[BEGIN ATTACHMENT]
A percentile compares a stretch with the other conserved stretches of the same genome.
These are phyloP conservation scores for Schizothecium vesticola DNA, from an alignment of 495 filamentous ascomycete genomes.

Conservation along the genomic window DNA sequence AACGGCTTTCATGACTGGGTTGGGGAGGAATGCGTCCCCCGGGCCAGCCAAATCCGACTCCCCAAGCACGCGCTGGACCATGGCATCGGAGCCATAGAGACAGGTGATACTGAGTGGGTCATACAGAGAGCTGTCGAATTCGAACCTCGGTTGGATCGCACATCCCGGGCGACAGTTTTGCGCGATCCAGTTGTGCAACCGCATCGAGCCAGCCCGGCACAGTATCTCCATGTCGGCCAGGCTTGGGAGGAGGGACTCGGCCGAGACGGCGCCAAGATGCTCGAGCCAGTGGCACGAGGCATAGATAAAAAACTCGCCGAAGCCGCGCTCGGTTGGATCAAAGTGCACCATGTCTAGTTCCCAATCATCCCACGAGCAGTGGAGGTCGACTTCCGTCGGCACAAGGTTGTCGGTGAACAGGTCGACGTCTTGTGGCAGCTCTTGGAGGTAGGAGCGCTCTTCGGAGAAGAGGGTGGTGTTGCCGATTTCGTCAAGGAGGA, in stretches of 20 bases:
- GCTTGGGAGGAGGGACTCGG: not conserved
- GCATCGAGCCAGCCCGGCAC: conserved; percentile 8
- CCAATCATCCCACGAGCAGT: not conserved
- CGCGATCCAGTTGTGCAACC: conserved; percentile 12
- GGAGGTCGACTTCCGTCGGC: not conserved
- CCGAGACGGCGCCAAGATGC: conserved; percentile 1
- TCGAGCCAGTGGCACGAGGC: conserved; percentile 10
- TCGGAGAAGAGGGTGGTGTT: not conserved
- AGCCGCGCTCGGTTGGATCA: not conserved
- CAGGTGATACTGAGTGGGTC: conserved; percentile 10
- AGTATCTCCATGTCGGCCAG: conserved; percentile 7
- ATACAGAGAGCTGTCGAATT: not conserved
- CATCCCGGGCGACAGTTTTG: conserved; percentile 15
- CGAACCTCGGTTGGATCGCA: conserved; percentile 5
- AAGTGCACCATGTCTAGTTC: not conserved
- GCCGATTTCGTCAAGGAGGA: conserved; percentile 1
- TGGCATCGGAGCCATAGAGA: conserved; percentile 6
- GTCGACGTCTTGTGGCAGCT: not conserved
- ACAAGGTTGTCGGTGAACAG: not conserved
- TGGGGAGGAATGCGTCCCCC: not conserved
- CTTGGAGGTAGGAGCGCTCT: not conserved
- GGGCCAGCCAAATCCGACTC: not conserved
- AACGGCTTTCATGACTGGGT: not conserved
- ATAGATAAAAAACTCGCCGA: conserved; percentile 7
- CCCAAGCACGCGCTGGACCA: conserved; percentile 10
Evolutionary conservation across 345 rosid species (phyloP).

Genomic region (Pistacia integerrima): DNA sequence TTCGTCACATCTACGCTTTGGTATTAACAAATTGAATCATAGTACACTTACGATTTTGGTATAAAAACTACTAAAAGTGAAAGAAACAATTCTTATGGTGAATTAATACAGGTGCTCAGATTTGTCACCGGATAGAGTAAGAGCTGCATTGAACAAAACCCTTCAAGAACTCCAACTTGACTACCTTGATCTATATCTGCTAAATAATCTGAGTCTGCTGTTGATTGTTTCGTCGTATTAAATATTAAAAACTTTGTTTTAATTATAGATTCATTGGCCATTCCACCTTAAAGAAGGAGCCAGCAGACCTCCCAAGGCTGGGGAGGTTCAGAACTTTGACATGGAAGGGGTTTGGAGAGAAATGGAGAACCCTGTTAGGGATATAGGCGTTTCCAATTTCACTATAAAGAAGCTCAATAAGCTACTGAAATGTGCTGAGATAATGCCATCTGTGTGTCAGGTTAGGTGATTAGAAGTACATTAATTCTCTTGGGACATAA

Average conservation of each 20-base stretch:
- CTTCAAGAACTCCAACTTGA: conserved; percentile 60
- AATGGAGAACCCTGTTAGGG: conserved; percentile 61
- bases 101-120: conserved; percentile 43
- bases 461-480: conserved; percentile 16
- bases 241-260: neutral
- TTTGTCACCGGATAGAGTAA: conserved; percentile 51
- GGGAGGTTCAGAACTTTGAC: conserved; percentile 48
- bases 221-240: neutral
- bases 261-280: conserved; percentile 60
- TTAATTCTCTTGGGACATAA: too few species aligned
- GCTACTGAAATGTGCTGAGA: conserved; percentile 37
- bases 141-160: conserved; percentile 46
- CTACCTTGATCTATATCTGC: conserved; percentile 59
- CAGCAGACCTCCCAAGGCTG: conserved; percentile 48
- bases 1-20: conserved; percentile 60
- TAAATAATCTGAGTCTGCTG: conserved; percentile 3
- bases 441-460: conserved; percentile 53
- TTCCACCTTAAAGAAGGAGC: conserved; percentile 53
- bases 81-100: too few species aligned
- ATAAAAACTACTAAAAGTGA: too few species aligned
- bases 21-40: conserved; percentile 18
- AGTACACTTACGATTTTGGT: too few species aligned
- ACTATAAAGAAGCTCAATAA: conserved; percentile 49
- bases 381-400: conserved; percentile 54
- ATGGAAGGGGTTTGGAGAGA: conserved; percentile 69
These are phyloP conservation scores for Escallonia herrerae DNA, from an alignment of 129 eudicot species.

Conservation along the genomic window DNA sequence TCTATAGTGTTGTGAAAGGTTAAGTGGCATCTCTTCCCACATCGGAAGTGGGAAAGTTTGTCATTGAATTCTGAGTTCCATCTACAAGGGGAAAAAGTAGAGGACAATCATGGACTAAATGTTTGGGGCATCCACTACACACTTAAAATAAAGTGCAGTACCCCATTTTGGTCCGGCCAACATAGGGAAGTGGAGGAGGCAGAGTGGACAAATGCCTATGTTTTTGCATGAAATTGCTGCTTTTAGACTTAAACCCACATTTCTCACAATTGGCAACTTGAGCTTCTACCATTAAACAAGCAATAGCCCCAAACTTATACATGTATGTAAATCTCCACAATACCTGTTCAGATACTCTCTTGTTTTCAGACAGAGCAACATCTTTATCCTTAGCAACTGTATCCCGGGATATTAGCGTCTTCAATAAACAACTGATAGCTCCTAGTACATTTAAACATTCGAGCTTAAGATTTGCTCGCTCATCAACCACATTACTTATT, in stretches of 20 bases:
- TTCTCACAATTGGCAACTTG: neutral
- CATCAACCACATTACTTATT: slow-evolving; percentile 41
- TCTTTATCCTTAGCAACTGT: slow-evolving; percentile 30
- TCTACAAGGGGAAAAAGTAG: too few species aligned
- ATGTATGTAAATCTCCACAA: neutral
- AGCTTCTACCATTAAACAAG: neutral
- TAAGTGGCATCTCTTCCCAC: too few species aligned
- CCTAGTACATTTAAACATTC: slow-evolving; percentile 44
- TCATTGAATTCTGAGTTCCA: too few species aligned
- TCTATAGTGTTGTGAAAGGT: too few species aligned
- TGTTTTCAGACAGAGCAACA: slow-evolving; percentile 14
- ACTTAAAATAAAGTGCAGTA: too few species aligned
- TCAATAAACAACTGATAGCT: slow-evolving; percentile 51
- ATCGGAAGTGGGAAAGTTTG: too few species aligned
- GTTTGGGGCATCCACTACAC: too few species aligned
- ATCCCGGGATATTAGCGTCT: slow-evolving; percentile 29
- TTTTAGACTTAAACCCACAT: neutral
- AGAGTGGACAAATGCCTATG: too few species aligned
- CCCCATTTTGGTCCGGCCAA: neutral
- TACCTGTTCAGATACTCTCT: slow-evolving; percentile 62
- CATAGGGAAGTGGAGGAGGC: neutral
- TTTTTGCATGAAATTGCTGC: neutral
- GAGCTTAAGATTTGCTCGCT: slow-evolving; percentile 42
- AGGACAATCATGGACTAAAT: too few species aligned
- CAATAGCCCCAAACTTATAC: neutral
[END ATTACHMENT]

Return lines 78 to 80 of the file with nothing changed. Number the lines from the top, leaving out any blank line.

- TACCTGTTCAGATACTCTCT: slow-evolving; percentile 62
- CATAGGGAAGTGGAGGAGGC: neutral
- TTTTTGCATGAAATTGCTGC: neutral